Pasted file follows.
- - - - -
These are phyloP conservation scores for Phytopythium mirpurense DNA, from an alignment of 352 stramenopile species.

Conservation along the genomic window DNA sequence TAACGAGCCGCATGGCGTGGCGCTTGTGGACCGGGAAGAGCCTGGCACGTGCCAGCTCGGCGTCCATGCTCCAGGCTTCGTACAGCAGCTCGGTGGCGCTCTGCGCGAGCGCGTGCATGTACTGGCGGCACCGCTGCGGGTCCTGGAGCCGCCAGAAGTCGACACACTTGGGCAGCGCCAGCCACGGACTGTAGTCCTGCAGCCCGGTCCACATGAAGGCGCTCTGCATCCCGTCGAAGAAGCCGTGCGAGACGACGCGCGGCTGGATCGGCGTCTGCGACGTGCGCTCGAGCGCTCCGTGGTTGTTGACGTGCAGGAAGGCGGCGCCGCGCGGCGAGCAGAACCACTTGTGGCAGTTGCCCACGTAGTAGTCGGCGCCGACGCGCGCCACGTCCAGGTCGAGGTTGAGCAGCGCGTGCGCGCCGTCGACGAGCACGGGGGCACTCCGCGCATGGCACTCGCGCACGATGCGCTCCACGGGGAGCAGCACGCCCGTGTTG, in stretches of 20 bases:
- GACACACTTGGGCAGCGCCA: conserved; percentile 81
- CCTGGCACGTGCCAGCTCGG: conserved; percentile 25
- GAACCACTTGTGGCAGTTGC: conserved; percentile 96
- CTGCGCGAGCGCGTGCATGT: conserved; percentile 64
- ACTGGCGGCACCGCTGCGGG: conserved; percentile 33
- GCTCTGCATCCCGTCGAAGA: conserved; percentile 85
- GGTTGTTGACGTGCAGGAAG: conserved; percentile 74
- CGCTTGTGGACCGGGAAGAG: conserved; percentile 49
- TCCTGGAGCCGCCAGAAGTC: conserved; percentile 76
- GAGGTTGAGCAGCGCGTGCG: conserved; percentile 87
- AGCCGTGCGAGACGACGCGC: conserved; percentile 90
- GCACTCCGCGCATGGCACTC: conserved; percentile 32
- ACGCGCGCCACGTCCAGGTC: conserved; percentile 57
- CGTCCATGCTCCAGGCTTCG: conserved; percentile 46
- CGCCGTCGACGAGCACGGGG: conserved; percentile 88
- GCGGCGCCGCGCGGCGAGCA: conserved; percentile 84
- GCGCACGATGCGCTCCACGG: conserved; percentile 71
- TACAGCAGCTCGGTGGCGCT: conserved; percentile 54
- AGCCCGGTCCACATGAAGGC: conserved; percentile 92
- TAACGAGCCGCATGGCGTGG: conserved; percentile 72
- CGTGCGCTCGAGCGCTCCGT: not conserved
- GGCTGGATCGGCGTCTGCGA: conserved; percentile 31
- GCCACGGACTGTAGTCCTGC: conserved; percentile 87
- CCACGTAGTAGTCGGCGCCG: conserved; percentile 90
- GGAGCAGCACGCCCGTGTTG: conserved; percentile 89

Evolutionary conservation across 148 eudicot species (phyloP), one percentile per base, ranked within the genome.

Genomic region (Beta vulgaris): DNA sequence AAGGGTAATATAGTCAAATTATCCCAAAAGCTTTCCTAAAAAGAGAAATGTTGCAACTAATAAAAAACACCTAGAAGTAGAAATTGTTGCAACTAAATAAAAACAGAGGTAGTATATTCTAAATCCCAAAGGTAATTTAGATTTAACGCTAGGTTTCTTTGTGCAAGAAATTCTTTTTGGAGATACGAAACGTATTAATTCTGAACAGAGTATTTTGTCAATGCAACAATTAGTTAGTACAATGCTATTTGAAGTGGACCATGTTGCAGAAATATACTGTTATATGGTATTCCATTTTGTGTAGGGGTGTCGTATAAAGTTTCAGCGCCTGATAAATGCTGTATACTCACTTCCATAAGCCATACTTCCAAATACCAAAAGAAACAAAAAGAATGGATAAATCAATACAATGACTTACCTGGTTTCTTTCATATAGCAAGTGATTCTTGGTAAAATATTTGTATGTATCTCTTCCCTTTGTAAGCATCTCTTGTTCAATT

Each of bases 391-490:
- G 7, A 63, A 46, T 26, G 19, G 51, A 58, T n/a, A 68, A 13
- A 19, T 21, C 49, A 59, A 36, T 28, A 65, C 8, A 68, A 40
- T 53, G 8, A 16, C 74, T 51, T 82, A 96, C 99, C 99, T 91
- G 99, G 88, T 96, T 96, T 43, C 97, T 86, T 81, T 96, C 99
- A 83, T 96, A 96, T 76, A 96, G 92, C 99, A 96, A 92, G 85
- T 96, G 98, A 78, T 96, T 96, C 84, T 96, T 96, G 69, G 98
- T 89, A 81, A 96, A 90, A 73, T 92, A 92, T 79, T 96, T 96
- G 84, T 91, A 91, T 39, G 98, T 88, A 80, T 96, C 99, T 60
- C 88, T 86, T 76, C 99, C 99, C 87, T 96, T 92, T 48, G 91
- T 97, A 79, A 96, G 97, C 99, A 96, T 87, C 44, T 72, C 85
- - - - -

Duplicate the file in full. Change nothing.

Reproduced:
These are phyloP conservation scores for Phytopythium mirpurense DNA, from an alignment of 352 stramenopile species.

Conservation along the genomic window DNA sequence TAACGAGCCGCATGGCGTGGCGCTTGTGGACCGGGAAGAGCCTGGCACGTGCCAGCTCGGCGTCCATGCTCCAGGCTTCGTACAGCAGCTCGGTGGCGCTCTGCGCGAGCGCGTGCATGTACTGGCGGCACCGCTGCGGGTCCTGGAGCCGCCAGAAGTCGACACACTTGGGCAGCGCCAGCCACGGACTGTAGTCCTGCAGCCCGGTCCACATGAAGGCGCTCTGCATCCCGTCGAAGAAGCCGTGCGAGACGACGCGCGGCTGGATCGGCGTCTGCGACGTGCGCTCGAGCGCTCCGTGGTTGTTGACGTGCAGGAAGGCGGCGCCGCGCGGCGAGCAGAACCACTTGTGGCAGTTGCCCACGTAGTAGTCGGCGCCGACGCGCGCCACGTCCAGGTCGAGGTTGAGCAGCGCGTGCGCGCCGTCGACGAGCACGGGGGCACTCCGCGCATGGCACTCGCGCACGATGCGCTCCACGGGGAGCAGCACGCCCGTGTTG, in stretches of 20 bases:
- GACACACTTGGGCAGCGCCA: conserved; percentile 81
- CCTGGCACGTGCCAGCTCGG: conserved; percentile 25
- GAACCACTTGTGGCAGTTGC: conserved; percentile 96
- CTGCGCGAGCGCGTGCATGT: conserved; percentile 64
- ACTGGCGGCACCGCTGCGGG: conserved; percentile 33
- GCTCTGCATCCCGTCGAAGA: conserved; percentile 85
- GGTTGTTGACGTGCAGGAAG: conserved; percentile 74
- CGCTTGTGGACCGGGAAGAG: conserved; percentile 49
- TCCTGGAGCCGCCAGAAGTC: conserved; percentile 76
- GAGGTTGAGCAGCGCGTGCG: conserved; percentile 87
- AGCCGTGCGAGACGACGCGC: conserved; percentile 90
- GCACTCCGCGCATGGCACTC: conserved; percentile 32
- ACGCGCGCCACGTCCAGGTC: conserved; percentile 57
- CGTCCATGCTCCAGGCTTCG: conserved; percentile 46
- CGCCGTCGACGAGCACGGGG: conserved; percentile 88
- GCGGCGCCGCGCGGCGAGCA: conserved; percentile 84
- GCGCACGATGCGCTCCACGG: conserved; percentile 71
- TACAGCAGCTCGGTGGCGCT: conserved; percentile 54
- AGCCCGGTCCACATGAAGGC: conserved; percentile 92
- TAACGAGCCGCATGGCGTGG: conserved; percentile 72
- CGTGCGCTCGAGCGCTCCGT: not conserved
- GGCTGGATCGGCGTCTGCGA: conserved; percentile 31
- GCCACGGACTGTAGTCCTGC: conserved; percentile 87
- CCACGTAGTAGTCGGCGCCG: conserved; percentile 90
- GGAGCAGCACGCCCGTGTTG: conserved; percentile 89

Evolutionary conservation across 148 eudicot species (phyloP), one percentile per base, ranked within the genome.

Genomic region (Beta vulgaris): DNA sequence AAGGGTAATATAGTCAAATTATCCCAAAAGCTTTCCTAAAAAGAGAAATGTTGCAACTAATAAAAAACACCTAGAAGTAGAAATTGTTGCAACTAAATAAAAACAGAGGTAGTATATTCTAAATCCCAAAGGTAATTTAGATTTAACGCTAGGTTTCTTTGTGCAAGAAATTCTTTTTGGAGATACGAAACGTATTAATTCTGAACAGAGTATTTTGTCAATGCAACAATTAGTTAGTACAATGCTATTTGAAGTGGACCATGTTGCAGAAATATACTGTTATATGGTATTCCATTTTGTGTAGGGGTGTCGTATAAAGTTTCAGCGCCTGATAAATGCTGTATACTCACTTCCATAAGCCATACTTCCAAATACCAAAAGAAACAAAAAGAATGGATAAATCAATACAATGACTTACCTGGTTTCTTTCATATAGCAAGTGATTCTTGGTAAAATATTTGTATGTATCTCTTCCCTTTGTAAGCATCTCTTGTTCAATT

Each of bases 391-490:
- G 7, A 63, A 46, T 26, G 19, G 51, A 58, T n/a, A 68, A 13
- A 19, T 21, C 49, A 59, A 36, T 28, A 65, C 8, A 68, A 40
- T 53, G 8, A 16, C 74, T 51, T 82, A 96, C 99, C 99, T 91
- G 99, G 88, T 96, T 96, T 43, C 97, T 86, T 81, T 96, C 99
- A 83, T 96, A 96, T 76, A 96, G 92, C 99, A 96, A 92, G 85
- T 96, G 98, A 78, T 96, T 96, C 84, T 96, T 96, G 69, G 98
- T 89, A 81, A 96, A 90, A 73, T 92, A 92, T 79, T 96, T 96
- G 84, T 91, A 91, T 39, G 98, T 88, A 80, T 96, C 99, T 60
- C 88, T 86, T 76, C 99, C 99, C 87, T 96, T 92, T 48, G 91
- T 97, A 79, A 96, G 97, C 99, A 96, T 87, C 44, T 72, C 85